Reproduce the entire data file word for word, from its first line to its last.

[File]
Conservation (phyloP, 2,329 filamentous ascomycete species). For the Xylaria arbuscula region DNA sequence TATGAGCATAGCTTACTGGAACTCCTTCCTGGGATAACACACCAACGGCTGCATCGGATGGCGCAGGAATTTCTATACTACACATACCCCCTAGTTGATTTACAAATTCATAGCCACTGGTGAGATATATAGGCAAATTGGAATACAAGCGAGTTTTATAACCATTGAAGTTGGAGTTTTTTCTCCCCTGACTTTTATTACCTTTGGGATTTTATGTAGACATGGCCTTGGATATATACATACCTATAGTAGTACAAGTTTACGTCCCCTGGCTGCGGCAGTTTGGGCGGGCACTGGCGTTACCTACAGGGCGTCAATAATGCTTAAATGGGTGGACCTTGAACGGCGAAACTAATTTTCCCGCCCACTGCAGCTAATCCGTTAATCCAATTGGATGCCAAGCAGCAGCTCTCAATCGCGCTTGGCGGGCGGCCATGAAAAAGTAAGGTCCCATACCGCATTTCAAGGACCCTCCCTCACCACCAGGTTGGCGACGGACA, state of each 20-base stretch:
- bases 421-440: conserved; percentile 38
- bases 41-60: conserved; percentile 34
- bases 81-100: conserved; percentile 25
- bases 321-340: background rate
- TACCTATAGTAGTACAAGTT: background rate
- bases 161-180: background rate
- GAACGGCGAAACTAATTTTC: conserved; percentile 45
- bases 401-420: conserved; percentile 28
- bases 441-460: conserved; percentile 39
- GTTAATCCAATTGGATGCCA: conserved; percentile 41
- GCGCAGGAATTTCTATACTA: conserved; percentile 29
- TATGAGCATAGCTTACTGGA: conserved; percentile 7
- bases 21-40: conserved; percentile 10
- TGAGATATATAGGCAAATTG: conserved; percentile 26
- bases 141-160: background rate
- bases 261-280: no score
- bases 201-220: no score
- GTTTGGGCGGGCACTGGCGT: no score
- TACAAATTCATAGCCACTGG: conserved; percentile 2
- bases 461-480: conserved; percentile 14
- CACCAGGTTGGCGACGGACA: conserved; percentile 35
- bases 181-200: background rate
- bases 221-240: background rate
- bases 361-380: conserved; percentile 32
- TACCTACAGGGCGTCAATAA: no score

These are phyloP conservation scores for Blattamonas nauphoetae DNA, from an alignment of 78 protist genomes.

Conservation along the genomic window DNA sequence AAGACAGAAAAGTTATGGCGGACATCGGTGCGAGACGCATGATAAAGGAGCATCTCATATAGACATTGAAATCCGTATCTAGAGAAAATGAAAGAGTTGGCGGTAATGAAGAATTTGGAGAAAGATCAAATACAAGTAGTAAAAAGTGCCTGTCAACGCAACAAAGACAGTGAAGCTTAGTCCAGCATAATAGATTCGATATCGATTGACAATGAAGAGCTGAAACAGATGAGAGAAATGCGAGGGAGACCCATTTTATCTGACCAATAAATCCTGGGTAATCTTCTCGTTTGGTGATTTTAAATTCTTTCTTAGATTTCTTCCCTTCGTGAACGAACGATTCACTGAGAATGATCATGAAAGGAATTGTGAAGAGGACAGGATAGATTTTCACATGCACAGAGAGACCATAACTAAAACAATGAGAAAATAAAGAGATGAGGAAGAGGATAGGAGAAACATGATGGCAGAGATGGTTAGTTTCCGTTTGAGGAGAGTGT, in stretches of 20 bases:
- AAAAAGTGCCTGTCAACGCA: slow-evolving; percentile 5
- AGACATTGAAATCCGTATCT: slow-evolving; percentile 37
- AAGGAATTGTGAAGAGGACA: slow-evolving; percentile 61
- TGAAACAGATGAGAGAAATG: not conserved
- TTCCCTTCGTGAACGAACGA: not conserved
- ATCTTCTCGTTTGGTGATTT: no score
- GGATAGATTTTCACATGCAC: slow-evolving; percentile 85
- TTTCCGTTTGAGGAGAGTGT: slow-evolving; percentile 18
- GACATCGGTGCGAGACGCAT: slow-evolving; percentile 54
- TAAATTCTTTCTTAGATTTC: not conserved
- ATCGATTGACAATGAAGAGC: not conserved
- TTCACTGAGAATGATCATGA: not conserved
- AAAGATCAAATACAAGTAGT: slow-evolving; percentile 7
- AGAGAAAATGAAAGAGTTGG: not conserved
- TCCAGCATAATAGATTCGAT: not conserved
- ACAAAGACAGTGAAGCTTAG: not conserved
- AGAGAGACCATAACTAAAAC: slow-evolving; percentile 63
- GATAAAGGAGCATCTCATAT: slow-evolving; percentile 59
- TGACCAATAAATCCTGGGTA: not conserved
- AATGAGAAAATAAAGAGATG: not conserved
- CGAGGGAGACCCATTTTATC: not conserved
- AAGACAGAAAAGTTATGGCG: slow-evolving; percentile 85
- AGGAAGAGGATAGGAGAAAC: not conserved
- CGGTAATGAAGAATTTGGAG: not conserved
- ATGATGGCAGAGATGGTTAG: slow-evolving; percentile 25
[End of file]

Conservation (phyloP, 2,329 filamentous ascomycete species). For the Xylaria arbuscula region DNA sequence TATGAGCATAGCTTACTGGAACTCCTTCCTGGGATAACACACCAACGGCTGCATCGGATGGCGCAGGAATTTCTATACTACACATACCCCCTAGTTGATTTACAAATTCATAGCCACTGGTGAGATATATAGGCAAATTGGAATACAAGCGAGTTTTATAACCATTGAAGTTGGAGTTTTTTCTCCCCTGACTTTTATTACCTTTGGGATTTTATGTAGACATGGCCTTGGATATATACATACCTATAGTAGTACAAGTTTACGTCCCCTGGCTGCGGCAGTTTGGGCGGGCACTGGCGTTACCTACAGGGCGTCAATAATGCTTAAATGGGTGGACCTTGAACGGCGAAACTAATTTTCCCGCCCACTGCAGCTAATCCGTTAATCCAATTGGATGCCAAGCAGCAGCTCTCAATCGCGCTTGGCGGGCGGCCATGAAAAAGTAAGGTCCCATACCGCATTTCAAGGACCCTCCCTCACCACCAGGTTGGCGACGGACA, state of each 20-base stretch:
- bases 421-440: conserved; percentile 38
- bases 41-60: conserved; percentile 34
- bases 81-100: conserved; percentile 25
- bases 321-340: background rate
- TACCTATAGTAGTACAAGTT: background rate
- bases 161-180: background rate
- GAACGGCGAAACTAATTTTC: conserved; percentile 45
- bases 401-420: conserved; percentile 28
- bases 441-460: conserved; percentile 39
- GTTAATCCAATTGGATGCCA: conserved; percentile 41
- GCGCAGGAATTTCTATACTA: conserved; percentile 29
- TATGAGCATAGCTTACTGGA: conserved; percentile 7
- bases 21-40: conserved; percentile 10
- TGAGATATATAGGCAAATTG: conserved; percentile 26
- bases 141-160: background rate
- bases 261-280: no score
- bases 201-220: no score
- GTTTGGGCGGGCACTGGCGT: no score
- TACAAATTCATAGCCACTGG: conserved; percentile 2
- bases 461-480: conserved; percentile 14
- CACCAGGTTGGCGACGGACA: conserved; percentile 35
- bases 181-200: background rate
- bases 221-240: background rate
- bases 361-380: conserved; percentile 32
- TACCTACAGGGCGTCAATAA: no score

These are phyloP conservation scores for Blattamonas nauphoetae DNA, from an alignment of 78 protist genomes.

Conservation along the genomic window DNA sequence AAGACAGAAAAGTTATGGCGGACATCGGTGCGAGACGCATGATAAAGGAGCATCTCATATAGACATTGAAATCCGTATCTAGAGAAAATGAAAGAGTTGGCGGTAATGAAGAATTTGGAGAAAGATCAAATACAAGTAGTAAAAAGTGCCTGTCAACGCAACAAAGACAGTGAAGCTTAGTCCAGCATAATAGATTCGATATCGATTGACAATGAAGAGCTGAAACAGATGAGAGAAATGCGAGGGAGACCCATTTTATCTGACCAATAAATCCTGGGTAATCTTCTCGTTTGGTGATTTTAAATTCTTTCTTAGATTTCTTCCCTTCGTGAACGAACGATTCACTGAGAATGATCATGAAAGGAATTGTGAAGAGGACAGGATAGATTTTCACATGCACAGAGAGACCATAACTAAAACAATGAGAAAATAAAGAGATGAGGAAGAGGATAGGAGAAACATGATGGCAGAGATGGTTAGTTTCCGTTTGAGGAGAGTGT, in stretches of 20 bases:
- AAAAAGTGCCTGTCAACGCA: slow-evolving; percentile 5
- AGACATTGAAATCCGTATCT: slow-evolving; percentile 37
- AAGGAATTGTGAAGAGGACA: slow-evolving; percentile 61
- TGAAACAGATGAGAGAAATG: not conserved
- TTCCCTTCGTGAACGAACGA: not conserved
- ATCTTCTCGTTTGGTGATTT: no score
- GGATAGATTTTCACATGCAC: slow-evolving; percentile 85
- TTTCCGTTTGAGGAGAGTGT: slow-evolving; percentile 18
- GACATCGGTGCGAGACGCAT: slow-evolving; percentile 54
- TAAATTCTTTCTTAGATTTC: not conserved
- ATCGATTGACAATGAAGAGC: not conserved
- TTCACTGAGAATGATCATGA: not conserved
- AAAGATCAAATACAAGTAGT: slow-evolving; percentile 7
- AGAGAAAATGAAAGAGTTGG: not conserved
- TCCAGCATAATAGATTCGAT: not conserved
- ACAAAGACAGTGAAGCTTAG: not conserved
- AGAGAGACCATAACTAAAAC: slow-evolving; percentile 63
- GATAAAGGAGCATCTCATAT: slow-evolving; percentile 59
- TGACCAATAAATCCTGGGTA: not conserved
- AATGAGAAAATAAAGAGATG: not conserved
- CGAGGGAGACCCATTTTATC: not conserved
- AAGACAGAAAAGTTATGGCG: slow-evolving; percentile 85
- AGGAAGAGGATAGGAGAAAC: not conserved
- CGGTAATGAAGAATTTGGAG: not conserved
- ATGATGGCAGAGATGGTTAG: slow-evolving; percentile 25